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Demand for tobacco products in Bangladesh
  1. Nasiruddin Ahmed1,
  2. Tanvir Ahmed Mozumder1,
  3. Md. Tariq Hassan2,
  4. Rumana Huque3
  1. 1Economics, BRAC Institute of Governance and Development (BIGD), Brac University, Dhaka, Bangladesh
  2. 2VAT Policy, National Board of Revenue (NBR) Bangladesh, Dhaka, Bangladesh
  3. 3Economics, University of Dhaka, Dhaka, Bangladesh
  1. Correspondence to Dr Nasiruddin Ahmed, BRAC Institute of Governance and development (BIGD), Brac University, Dhaka-1212, Bangladesh; ahmed.nasiruddin{at}gmail.com

Abstract

Background Tobacco tax increase is considered as one of the most effective means to reduce tobacco consumption and its consequences. An increase in taxes, which results in an increase in the price of tobacco products, reduces consumption. Historically, a number of studies estimated the responsiveness of quantity demanded to a change in price—the price elasticity of demand—of tobacco products in Bangladesh. However, the government’s stronger commitment to reducing tobacco use, rising standard of living, rapidly changing cultural norms due to globalisation, and the substantial fall in tobacco use seen in GATS 2017 necessitate an updated measure of price elasticity of tobacco use, which will allow for more accurate answers to questions of tobacco tax policy in the country. This study endeavours to fill this gap in the literature on demand for tobacco products in Bangladesh.

Objective To estimate the price elasticity of demand for tobacco products, namely cigarettes, biris and smokeless tobacco (SLT) products with the 2016 household income and expenditure survey data in Bangladesh.

Methods We used the Deaton model (1997) to estimate the price elasticities of demand for tobacco products using the Household Income and Expenditure Survey (HIES) 2016 dataset of the Bangladesh Bureau of Statistics. The HIES 2016 surveyed 46 076 households spread over 2304 primary sampling units across the country. We have calculated own price elasticities of demand for tobacco products by expenditure groups and by regions (rural and urban).

Results The estimates of own-price elasticity of demand for cigarette, biri and SLT products are −1.03, −1.34 and −0.30, respectively. The results show that rural households are more responsive to changes in the prices of cigarettes than urban households. Households with low expenditure are found to be more responsive to changes in the price of cigarettes than the households with high expenditure. This suggests that increases in cigarette prices at the lower end would effectively reduce cigarette consumption among the people having low expenditure and improve health equity.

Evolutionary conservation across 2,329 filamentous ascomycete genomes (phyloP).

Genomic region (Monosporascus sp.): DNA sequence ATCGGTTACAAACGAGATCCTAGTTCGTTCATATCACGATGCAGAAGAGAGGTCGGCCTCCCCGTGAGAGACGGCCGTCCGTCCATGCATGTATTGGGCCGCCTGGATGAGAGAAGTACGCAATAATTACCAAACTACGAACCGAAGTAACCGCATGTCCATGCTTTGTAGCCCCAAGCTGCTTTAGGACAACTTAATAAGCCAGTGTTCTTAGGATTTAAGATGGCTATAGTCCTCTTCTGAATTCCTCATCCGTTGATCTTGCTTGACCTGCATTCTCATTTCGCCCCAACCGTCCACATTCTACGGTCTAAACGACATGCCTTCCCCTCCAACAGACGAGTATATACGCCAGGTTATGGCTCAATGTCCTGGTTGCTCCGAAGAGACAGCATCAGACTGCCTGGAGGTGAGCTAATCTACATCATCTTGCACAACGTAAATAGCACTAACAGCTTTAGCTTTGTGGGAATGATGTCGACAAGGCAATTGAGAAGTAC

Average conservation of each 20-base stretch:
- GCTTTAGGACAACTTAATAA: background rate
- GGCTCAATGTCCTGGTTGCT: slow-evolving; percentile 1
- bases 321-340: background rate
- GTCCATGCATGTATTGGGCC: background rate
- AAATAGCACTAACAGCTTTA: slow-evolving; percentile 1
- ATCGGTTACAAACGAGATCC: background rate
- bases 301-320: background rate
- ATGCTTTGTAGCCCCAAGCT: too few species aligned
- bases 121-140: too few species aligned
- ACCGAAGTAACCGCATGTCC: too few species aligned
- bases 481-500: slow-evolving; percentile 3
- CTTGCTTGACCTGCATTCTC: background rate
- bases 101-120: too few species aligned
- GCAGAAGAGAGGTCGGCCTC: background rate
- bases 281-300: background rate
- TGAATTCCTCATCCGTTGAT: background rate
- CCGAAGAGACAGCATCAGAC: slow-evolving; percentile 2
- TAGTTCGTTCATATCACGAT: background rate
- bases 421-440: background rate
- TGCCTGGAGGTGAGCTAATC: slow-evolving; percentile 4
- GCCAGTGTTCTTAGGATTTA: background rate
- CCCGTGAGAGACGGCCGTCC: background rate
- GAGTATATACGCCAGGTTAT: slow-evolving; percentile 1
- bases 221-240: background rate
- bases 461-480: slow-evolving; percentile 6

Conclusions Our results suggest that the demand for smoking tobacco products is responsive to price changes. Therefore, substantial increase in the prices of tobacco products through taxation will result in significant reduction in tobacco use, particularly among the low expenditure households, while increasing government revenue.

  • tobacco industry
  • taxation
  • public policy

Data availability statement

Data are available in a public, open access repository. We have used Household Income & Expenditure (HIES) 2016 data. To get access to this dataset, one needs to purchase these data from Bangladesh Bureau of Statistics (BBS)

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Data availability statement

Data are available in a public, open access repository. We have used Household Income & Expenditure (HIES) 2016 data. To get access to this dataset, one needs to purchase these data from Bangladesh Bureau of Statistics (BBS)

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Footnotes

  • Contributors NA, MTH and TAM contributed to the study design, estimated elasticities and wrote the paper while RH contributed to updating the manuscript.

  • Funding This paper is funded by the University of Illinois at Chicago’s Institute for Health Research and Policy through its partnership with Bloomberg Philanthropies.

  • Disclaimer The authors alone are responsible for the views expressed in this article, and they do not necessarily represent he views, decisions or policies of the institutions with which they are affiliated.

  • Competing interests None declared.

  • Provenance and peer review Not commissioned; externally peer reviewed.

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